In Engine View, this is where you can place items in the scene.  Here for example, I instanced a BOSS shape from the Shape Creators tab by dragging and dropping onto the Engine View.

 

image

 

Press the Play icon in the Engine View toolbar, and your game will start playing, UI and all ( animated obviously… ):

 

image

 

So, vForge is where you place game objects, but that’s just scratching the surface.  There are a staggering number of tools embedded in here… see:

 

image

We will look at many of them shortly.

 

Script Editing and debugging

 

For example, opening the Script Panel, brings up a script window.  Here is the Boss script:

 

image

 

As you can see, the script editor has full intellisense support, well if that wasn’t a trademarked Microsoft term that is.  What’s the non-trademarked term… code hints?  Anyway… it has them, and I love ‘em.  It’s not as detailed as you might be used to in Visual Studio, but its a great help.  That ? icon to the right brings up context sensitive help too, so highlight a function name and click that button and it will open the reference help to that entry if found.  Handy.

 

Each of these floating panels can also be docked within the main editor, here is the script panel docked below the Engine View for example:

 

image

 

The script editor looks remarkably simple, but there is a great deal of functionality hidden in there.  For example, there is a full snippets library:

 

image

 

In addition to the Script Editor, there is also a full script debugger:

 

image

 

With all of the traditional components you would expect, breakpoints, watches, type inspection, it even allows you to connect to a remote device for debugging.

 

Perhaps coolest of all, by clicking the highlighted debugger, you can invoke the code profiler.

 

image

 

Allowing you to identify performance bottlenecks in your scripts. 

 

 

Terrain

 

Creating Terrain in vForge is a straight forward process.  In the Shape Creators tab, simply drag a Terrain over to your scene:

 

image

 

You will then be prompted with this dialog:

 

image

 

Then its a matter of configuring your terrain:

 

image

 

And presto, our landscape, using the default settings and sand texture:

 

image

 

Now fire up the Terrain Editor and you can raise, drop, smooth, paint, etc… your terrain.  Select the tool, and hold down SHIFT or CTRL and Left Click to paint.

 

image

 

And after playing around for a few minutes:

 

image

 

Obviously I am just playing around and using a fraction of the tools.  You can paint mesh (instances) directly on to the terrain, paint billboards ( textures that always face the user, useful for grass and similar effects ) as well as set up sky boxes including full day/night cycles.

 

In fact, there are dialogs for editing the sky:

 

image

 

Editing time of day, including the effect, sunset and sunrise times:

 

image

 

As well as fog editing and post processing effects ( glow and tone mapping, two settings you chose when initially creating your project ).  So the terrain editing tools are fairly comprehensive.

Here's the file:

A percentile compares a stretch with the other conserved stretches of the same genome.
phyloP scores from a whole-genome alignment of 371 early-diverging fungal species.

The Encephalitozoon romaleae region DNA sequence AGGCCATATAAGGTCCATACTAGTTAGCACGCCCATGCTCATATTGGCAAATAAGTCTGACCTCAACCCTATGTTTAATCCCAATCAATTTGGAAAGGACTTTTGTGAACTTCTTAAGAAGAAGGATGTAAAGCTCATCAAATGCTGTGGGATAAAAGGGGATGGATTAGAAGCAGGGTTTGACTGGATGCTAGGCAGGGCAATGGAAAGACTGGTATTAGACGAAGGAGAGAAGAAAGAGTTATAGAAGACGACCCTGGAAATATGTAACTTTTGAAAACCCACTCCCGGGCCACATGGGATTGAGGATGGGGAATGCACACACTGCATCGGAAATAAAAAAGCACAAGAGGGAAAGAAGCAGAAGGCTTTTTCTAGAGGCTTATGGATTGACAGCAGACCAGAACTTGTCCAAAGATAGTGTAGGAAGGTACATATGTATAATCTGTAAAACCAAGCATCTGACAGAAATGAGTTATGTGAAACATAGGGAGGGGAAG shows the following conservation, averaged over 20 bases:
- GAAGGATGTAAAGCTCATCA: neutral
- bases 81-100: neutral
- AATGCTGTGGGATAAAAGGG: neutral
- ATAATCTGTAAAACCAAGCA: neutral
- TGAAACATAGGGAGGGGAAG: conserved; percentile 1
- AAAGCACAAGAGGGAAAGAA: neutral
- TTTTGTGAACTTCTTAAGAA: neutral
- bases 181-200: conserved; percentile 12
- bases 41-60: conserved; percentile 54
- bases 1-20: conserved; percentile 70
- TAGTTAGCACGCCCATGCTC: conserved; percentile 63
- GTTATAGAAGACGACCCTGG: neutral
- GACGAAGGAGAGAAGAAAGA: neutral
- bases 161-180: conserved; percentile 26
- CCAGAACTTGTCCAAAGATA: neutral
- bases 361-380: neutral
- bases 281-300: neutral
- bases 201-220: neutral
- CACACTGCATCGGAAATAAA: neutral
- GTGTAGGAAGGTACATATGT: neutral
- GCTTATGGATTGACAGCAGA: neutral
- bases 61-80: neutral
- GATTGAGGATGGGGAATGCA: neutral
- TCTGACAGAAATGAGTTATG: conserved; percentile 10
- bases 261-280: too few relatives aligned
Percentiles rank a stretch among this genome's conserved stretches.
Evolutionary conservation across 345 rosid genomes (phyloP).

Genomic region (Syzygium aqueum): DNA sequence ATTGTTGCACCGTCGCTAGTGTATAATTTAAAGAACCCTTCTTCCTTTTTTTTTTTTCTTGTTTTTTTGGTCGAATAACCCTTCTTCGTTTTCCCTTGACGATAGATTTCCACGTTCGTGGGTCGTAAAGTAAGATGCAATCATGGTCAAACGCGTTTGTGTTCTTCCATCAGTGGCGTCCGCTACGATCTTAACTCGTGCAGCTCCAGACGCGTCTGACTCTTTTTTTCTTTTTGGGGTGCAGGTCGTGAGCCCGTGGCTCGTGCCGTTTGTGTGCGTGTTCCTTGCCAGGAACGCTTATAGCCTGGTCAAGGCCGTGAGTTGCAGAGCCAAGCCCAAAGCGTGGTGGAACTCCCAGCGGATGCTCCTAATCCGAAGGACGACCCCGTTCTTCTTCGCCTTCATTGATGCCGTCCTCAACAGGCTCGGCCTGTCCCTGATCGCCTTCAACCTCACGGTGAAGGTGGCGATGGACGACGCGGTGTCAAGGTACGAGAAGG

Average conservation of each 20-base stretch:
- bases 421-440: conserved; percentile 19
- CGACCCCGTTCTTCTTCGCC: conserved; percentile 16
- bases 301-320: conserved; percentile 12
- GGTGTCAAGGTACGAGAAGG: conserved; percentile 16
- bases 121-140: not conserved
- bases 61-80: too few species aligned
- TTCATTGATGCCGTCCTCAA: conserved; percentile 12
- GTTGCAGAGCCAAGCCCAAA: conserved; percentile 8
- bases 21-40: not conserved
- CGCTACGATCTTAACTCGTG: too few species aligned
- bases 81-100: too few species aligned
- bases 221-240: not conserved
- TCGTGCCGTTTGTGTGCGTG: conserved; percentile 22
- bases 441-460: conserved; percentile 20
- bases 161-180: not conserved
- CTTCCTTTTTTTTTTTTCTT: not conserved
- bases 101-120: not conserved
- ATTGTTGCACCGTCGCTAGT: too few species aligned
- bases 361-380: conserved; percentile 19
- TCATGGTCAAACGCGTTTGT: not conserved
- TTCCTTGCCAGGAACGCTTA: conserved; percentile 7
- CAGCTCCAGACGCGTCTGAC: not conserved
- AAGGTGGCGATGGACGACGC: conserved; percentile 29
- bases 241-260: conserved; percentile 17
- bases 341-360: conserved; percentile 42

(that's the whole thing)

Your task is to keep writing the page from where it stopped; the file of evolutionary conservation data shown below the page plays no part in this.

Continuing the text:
Particles

 

Of course, particles are a heavy part of almost every modern tool and of course, vForge includes a suite of tools for working with/ creating particle systems.  In the form of the particle editor:

 

image

 

This is one of those things I have always sucked at, so it was comforting to see the templates when I clicked the Create a new particle effect button:

 

image

 

The actual editor has a few hundred different settings for your particle system, if you create a particle system, then set it to your newly created system, you can press the play button and watch your change in real time.

 

 

Physics Integration

 

As you can see, Havok Physics is also directly integrated into vForge

 

image

 

Of course, that is only part of the physics equation…  the global part.  You are of course going to need to add physics to your scene.  This is accomplished by means of components.  Add an entity to the scene, define its model type, then you can add a component easy enough.  In this case, i’ve add an entity with a ball model.

 

image

 

Here we selected then entity then added the Havok Rigid Body controller.  As you can see, there are a number of parameters you can play with for Rigid Bodies:

 

image

 

Of course, rigid bodies aren't your only option when it comes to physics.  There are a number of constraints you can add as well ( under the Shape Creators ), such as adding a Terrain constraint to the Terrain object, which will then cause our Rigid Body Ball in interact with the terrain.

 

Mobile Helpers

 

Mobile development has it’s own special difficulties, two of which Project Anarchy has a nice solution to.

 

The first common issue is the deploy cycle.  Generally what you do (on Android) is create an APK, which is your application and all of it’s data bundled together into a single package.  So what happens when you change a few small things then want to test it on device?  Well, you create a new APK file and deploy it.  As your application grows in size, this process gets more annoying.

 

Enter vFileServe, which can either be run in vForge or as a stand alone application.

 

image 

 

Essentially it acts as a virtual file system.  You deploy an application to your device ( using the Prepare Devices Button), which then syncs files between your device and vFileServe using wireless.  This allows you to make changes and do rapid on device testing.

 

Another common problem with developing for mobile devices is emulating the controls.  Multi-touch and motion controls specifically are often difficult to replicate on a PC.  For this Havok provide the vRemoteInput plugin, which enables you to use a mobile device to control vForge.  It is enabled in code however, so there is very little I can show in terms of screenshot.  Basically once enabled, when you go into “play” mode, your game can be controlled using your devices touch screen and motion sensors.